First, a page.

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Never Summer Co-founder Tracey Canaday

Never Summer Co-founder Tracey Canaday

Never Summer received a patent for its Rocker/Camber (R.C.) technology on September 21. You can view the full Never Summer patent here. Never Summer’s Founders Tracey and Tim Canaday released the following statement regarding their patent and a rocker patent that Mervin Manufacturing just received a notice of allowance for:

On September 21, 2010 Never Summer Industries, Inc. was awarded a patent for its rocker and camber snowboard design.  Our patent is the result of a Never Summer research and design team that spent countless hours trying to improve the performance and ride-ability of snowboards to enhance the snowboarding experience.  We’re pleased to see not only the US Patent Office, but also the snowboarding public, recognize Never Summer’s innovative achievement. It appears that Mervin Manufacturing is also about to receive their own patent for their banana.  We’re happy for them and wish them success. So it really is an exciting time for snowboarders. With all these patented improvements they’ll now have a choice between Never Summer’s high-performance rocker and camber design, countless camber and flat-camber designs, or a banana.

Tracey and Tim Canaday

Never Summer Industries, Inc.

We caught up with Tracey Canaday to learn more about what the patent process entailed, how they plan to use it, and how it differs from Mervin’s patent.

Your patent application went through pretty quick considering the process. Can you give me a little history on that? The application was filed in April of ’08. Good lawyers will make it as efficient as possible for examiners. There are good patent attorneys and there are sub-par patent attorneys. The good ones know what examiners are looking for. They have to make it efficient for them. If it’s not efficient, or if it’s too vague, then it goes back to appeal and it keeps getting delayed. If your original application isn’t sound then you’ll get delayed and delayed. You may eventually get a patent but it’s going to take a lot longer.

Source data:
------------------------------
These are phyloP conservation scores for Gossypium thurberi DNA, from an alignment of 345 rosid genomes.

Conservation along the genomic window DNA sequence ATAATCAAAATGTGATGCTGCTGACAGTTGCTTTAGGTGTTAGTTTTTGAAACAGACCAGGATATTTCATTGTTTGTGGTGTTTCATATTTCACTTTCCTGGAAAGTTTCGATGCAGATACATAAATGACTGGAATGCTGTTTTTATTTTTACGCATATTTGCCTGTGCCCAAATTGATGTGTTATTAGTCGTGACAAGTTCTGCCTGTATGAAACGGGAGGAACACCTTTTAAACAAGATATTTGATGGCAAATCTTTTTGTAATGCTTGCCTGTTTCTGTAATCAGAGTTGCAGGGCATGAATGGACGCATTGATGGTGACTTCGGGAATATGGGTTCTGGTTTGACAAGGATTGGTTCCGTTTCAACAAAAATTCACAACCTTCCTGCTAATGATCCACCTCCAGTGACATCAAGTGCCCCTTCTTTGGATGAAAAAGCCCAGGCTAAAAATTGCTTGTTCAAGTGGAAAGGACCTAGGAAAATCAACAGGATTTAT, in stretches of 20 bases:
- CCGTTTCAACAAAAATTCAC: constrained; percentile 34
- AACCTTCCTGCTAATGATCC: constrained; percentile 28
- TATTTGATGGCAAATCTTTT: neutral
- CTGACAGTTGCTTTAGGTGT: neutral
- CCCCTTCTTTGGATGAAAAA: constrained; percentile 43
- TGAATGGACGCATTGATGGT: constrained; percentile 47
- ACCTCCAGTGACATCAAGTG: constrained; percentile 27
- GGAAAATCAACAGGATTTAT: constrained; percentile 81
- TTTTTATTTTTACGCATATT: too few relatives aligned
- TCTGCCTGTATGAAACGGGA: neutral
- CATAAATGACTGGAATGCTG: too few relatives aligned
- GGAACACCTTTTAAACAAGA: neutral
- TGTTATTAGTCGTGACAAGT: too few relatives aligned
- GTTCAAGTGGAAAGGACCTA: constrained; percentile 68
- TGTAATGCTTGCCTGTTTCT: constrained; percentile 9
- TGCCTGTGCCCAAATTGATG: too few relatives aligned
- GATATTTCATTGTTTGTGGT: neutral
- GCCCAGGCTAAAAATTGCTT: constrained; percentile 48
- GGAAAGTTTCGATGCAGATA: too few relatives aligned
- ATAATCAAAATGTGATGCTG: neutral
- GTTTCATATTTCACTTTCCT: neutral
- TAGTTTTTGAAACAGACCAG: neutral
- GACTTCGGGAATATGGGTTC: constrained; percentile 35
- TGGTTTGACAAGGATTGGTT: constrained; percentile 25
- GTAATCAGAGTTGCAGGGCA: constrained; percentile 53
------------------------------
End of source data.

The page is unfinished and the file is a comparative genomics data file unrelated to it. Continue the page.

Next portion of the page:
Did you work with patent attorneys that you have in the past, or what was the vetting process to find a good one?

These are attorneys that we knew from Fort Collins, where we [Tracey and his brother Tim, who co-founded the company] grew up.

Your patent covers the R.C. design specifically which you guys have been using for the last two seasons?

Since ’08.  Our first ads with Rocker Camber I think were in your magazine in like July ’08. All of Mervin’s ads up until that time were the rocker with the flat area and then their C2 came out in ’09, a year later.

How much would you say your patent differs from C2?

There is no difference. With C2, they’re copying our design.

screen-shot-2010-09-29-at-35331-pmDid you envision this drama coming from this?

No, not at all. When we came up with our design, Mervin was doing awesome with their Banana Technology. Their Banana Technology in all of their catalogs and all of their ads specifically showed rocker between the feet and then flat areas. It’s even in diagrams all over their ads. The knock on that technology was that it was fun but not stable at speeds. We decided to make it much more high performance and that’s why we changed it. We’ve never built rocker/flat boards. We’ve never infringed on their design for a reason. We didn’t think it was a superior design so we wanted to come up with something better. Our sales have been so strong over the last couple years because we feel our design’s better.

What will be your next steps in enforcing the design?

I don’t know yet. I don’t know all the information. I’m taking a step back and seeing what Mervin’s doing. They seem to be very aggressive right now. We didn’t want to be aggressive, but obviously we have to fight for what we think is right. We’re proud of our patent and if somebody’s going to try and take it from us we’re going to fight.